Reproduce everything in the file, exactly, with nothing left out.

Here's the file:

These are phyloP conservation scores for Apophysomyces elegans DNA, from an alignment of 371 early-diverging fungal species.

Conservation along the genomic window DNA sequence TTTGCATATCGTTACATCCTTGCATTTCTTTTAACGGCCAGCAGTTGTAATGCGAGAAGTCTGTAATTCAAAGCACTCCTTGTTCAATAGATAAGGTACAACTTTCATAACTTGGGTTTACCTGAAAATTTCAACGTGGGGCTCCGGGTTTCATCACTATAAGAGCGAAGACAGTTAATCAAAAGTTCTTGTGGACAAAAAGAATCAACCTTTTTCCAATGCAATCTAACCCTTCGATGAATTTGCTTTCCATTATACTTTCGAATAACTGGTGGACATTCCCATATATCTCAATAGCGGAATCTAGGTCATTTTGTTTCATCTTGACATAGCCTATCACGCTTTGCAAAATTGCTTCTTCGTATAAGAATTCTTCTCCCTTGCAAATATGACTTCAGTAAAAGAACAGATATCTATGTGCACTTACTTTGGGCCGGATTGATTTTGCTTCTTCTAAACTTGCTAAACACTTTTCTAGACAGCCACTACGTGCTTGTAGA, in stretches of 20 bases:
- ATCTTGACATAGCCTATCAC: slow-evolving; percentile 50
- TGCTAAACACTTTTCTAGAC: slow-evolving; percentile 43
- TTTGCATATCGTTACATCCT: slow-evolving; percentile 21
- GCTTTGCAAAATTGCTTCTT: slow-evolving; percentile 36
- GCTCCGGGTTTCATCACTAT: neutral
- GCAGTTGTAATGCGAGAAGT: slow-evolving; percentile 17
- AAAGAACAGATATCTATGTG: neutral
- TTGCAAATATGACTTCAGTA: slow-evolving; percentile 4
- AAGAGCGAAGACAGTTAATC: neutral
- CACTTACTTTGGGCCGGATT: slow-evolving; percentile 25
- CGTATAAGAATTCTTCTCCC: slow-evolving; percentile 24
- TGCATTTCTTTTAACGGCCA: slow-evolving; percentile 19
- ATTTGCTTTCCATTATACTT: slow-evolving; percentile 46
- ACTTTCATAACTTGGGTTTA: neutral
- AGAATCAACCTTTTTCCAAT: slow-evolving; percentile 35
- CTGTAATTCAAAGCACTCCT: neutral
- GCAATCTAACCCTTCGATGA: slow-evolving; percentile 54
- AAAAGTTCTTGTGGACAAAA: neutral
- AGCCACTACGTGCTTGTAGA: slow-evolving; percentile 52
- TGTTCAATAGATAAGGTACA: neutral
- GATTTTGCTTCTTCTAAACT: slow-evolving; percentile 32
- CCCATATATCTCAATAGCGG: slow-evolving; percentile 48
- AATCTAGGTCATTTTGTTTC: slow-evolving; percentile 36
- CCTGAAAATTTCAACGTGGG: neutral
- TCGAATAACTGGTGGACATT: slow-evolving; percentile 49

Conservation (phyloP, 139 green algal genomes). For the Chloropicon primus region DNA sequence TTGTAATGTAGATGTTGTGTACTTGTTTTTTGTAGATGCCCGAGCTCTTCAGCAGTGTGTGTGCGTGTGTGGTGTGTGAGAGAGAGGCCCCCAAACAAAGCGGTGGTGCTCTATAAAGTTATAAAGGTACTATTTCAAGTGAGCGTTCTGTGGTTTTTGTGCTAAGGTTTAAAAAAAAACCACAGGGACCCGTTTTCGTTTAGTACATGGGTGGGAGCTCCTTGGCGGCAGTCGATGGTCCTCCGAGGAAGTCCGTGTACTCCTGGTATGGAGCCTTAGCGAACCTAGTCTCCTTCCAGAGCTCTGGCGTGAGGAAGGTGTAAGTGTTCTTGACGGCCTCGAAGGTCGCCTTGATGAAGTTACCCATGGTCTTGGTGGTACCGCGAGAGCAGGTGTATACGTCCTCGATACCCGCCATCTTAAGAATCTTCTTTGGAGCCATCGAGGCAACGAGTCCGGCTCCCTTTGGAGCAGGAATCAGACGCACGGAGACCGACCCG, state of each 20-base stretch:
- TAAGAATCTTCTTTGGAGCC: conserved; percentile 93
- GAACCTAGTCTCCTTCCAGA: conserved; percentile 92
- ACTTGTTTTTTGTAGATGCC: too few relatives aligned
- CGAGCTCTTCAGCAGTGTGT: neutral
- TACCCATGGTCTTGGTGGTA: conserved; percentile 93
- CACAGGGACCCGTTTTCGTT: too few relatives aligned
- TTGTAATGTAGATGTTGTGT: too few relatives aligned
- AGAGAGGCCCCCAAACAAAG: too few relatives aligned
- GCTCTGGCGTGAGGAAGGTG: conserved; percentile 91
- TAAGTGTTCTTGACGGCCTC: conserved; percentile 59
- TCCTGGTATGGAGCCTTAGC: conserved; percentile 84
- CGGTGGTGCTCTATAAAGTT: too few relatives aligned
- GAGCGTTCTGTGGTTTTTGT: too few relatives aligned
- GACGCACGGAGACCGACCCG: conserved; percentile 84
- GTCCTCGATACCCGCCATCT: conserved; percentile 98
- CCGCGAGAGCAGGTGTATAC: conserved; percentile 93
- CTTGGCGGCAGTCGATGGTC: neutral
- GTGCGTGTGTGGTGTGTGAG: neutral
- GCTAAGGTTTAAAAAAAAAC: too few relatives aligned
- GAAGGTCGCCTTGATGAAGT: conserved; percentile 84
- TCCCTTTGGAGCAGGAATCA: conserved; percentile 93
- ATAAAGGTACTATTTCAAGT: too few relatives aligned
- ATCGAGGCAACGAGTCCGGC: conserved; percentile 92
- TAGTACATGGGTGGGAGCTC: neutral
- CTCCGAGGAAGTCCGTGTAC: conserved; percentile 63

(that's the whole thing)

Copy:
These are phyloP conservation scores for Apophysomyces elegans DNA, from an alignment of 371 early-diverging fungal species.

Conservation along the genomic window DNA sequence TTTGCATATCGTTACATCCTTGCATTTCTTTTAACGGCCAGCAGTTGTAATGCGAGAAGTCTGTAATTCAAAGCACTCCTTGTTCAATAGATAAGGTACAACTTTCATAACTTGGGTTTACCTGAAAATTTCAACGTGGGGCTCCGGGTTTCATCACTATAAGAGCGAAGACAGTTAATCAAAAGTTCTTGTGGACAAAAAGAATCAACCTTTTTCCAATGCAATCTAACCCTTCGATGAATTTGCTTTCCATTATACTTTCGAATAACTGGTGGACATTCCCATATATCTCAATAGCGGAATCTAGGTCATTTTGTTTCATCTTGACATAGCCTATCACGCTTTGCAAAATTGCTTCTTCGTATAAGAATTCTTCTCCCTTGCAAATATGACTTCAGTAAAAGAACAGATATCTATGTGCACTTACTTTGGGCCGGATTGATTTTGCTTCTTCTAAACTTGCTAAACACTTTTCTAGACAGCCACTACGTGCTTGTAGA, in stretches of 20 bases:
- ATCTTGACATAGCCTATCAC: slow-evolving; percentile 50
- TGCTAAACACTTTTCTAGAC: slow-evolving; percentile 43
- TTTGCATATCGTTACATCCT: slow-evolving; percentile 21
- GCTTTGCAAAATTGCTTCTT: slow-evolving; percentile 36
- GCTCCGGGTTTCATCACTAT: neutral
- GCAGTTGTAATGCGAGAAGT: slow-evolving; percentile 17
- AAAGAACAGATATCTATGTG: neutral
- TTGCAAATATGACTTCAGTA: slow-evolving; percentile 4
- AAGAGCGAAGACAGTTAATC: neutral
- CACTTACTTTGGGCCGGATT: slow-evolving; percentile 25
- CGTATAAGAATTCTTCTCCC: slow-evolving; percentile 24
- TGCATTTCTTTTAACGGCCA: slow-evolving; percentile 19
- ATTTGCTTTCCATTATACTT: slow-evolving; percentile 46
- ACTTTCATAACTTGGGTTTA: neutral
- AGAATCAACCTTTTTCCAAT: slow-evolving; percentile 35
- CTGTAATTCAAAGCACTCCT: neutral
- GCAATCTAACCCTTCGATGA: slow-evolving; percentile 54
- AAAAGTTCTTGTGGACAAAA: neutral
- AGCCACTACGTGCTTGTAGA: slow-evolving; percentile 52
- TGTTCAATAGATAAGGTACA: neutral
- GATTTTGCTTCTTCTAAACT: slow-evolving; percentile 32
- CCCATATATCTCAATAGCGG: slow-evolving; percentile 48
- AATCTAGGTCATTTTGTTTC: slow-evolving; percentile 36
- CCTGAAAATTTCAACGTGGG: neutral
- TCGAATAACTGGTGGACATT: slow-evolving; percentile 49

Conservation (phyloP, 139 green algal genomes). For the Chloropicon primus region DNA sequence TTGTAATGTAGATGTTGTGTACTTGTTTTTTGTAGATGCCCGAGCTCTTCAGCAGTGTGTGTGCGTGTGTGGTGTGTGAGAGAGAGGCCCCCAAACAAAGCGGTGGTGCTCTATAAAGTTATAAAGGTACTATTTCAAGTGAGCGTTCTGTGGTTTTTGTGCTAAGGTTTAAAAAAAAACCACAGGGACCCGTTTTCGTTTAGTACATGGGTGGGAGCTCCTTGGCGGCAGTCGATGGTCCTCCGAGGAAGTCCGTGTACTCCTGGTATGGAGCCTTAGCGAACCTAGTCTCCTTCCAGAGCTCTGGCGTGAGGAAGGTGTAAGTGTTCTTGACGGCCTCGAAGGTCGCCTTGATGAAGTTACCCATGGTCTTGGTGGTACCGCGAGAGCAGGTGTATACGTCCTCGATACCCGCCATCTTAAGAATCTTCTTTGGAGCCATCGAGGCAACGAGTCCGGCTCCCTTTGGAGCAGGAATCAGACGCACGGAGACCGACCCG, state of each 20-base stretch:
- TAAGAATCTTCTTTGGAGCC: conserved; percentile 93
- GAACCTAGTCTCCTTCCAGA: conserved; percentile 92
- ACTTGTTTTTTGTAGATGCC: too few relatives aligned
- CGAGCTCTTCAGCAGTGTGT: neutral
- TACCCATGGTCTTGGTGGTA: conserved; percentile 93
- CACAGGGACCCGTTTTCGTT: too few relatives aligned
- TTGTAATGTAGATGTTGTGT: too few relatives aligned
- AGAGAGGCCCCCAAACAAAG: too few relatives aligned
- GCTCTGGCGTGAGGAAGGTG: conserved; percentile 91
- TAAGTGTTCTTGACGGCCTC: conserved; percentile 59
- TCCTGGTATGGAGCCTTAGC: conserved; percentile 84
- CGGTGGTGCTCTATAAAGTT: too few relatives aligned
- GAGCGTTCTGTGGTTTTTGT: too few relatives aligned
- GACGCACGGAGACCGACCCG: conserved; percentile 84
- GTCCTCGATACCCGCCATCT: conserved; percentile 98
- CCGCGAGAGCAGGTGTATAC: conserved; percentile 93
- CTTGGCGGCAGTCGATGGTC: neutral
- GTGCGTGTGTGGTGTGTGAG: neutral
- GCTAAGGTTTAAAAAAAAAC: too few relatives aligned
- GAAGGTCGCCTTGATGAAGT: conserved; percentile 84
- TCCCTTTGGAGCAGGAATCA: conserved; percentile 93
- ATAAAGGTACTATTTCAAGT: too few relatives aligned
- ATCGAGGCAACGAGTCCGGC: conserved; percentile 92
- TAGTACATGGGTGGGAGCTC: neutral
- CTCCGAGGAAGTCCGTGTAC: conserved; percentile 63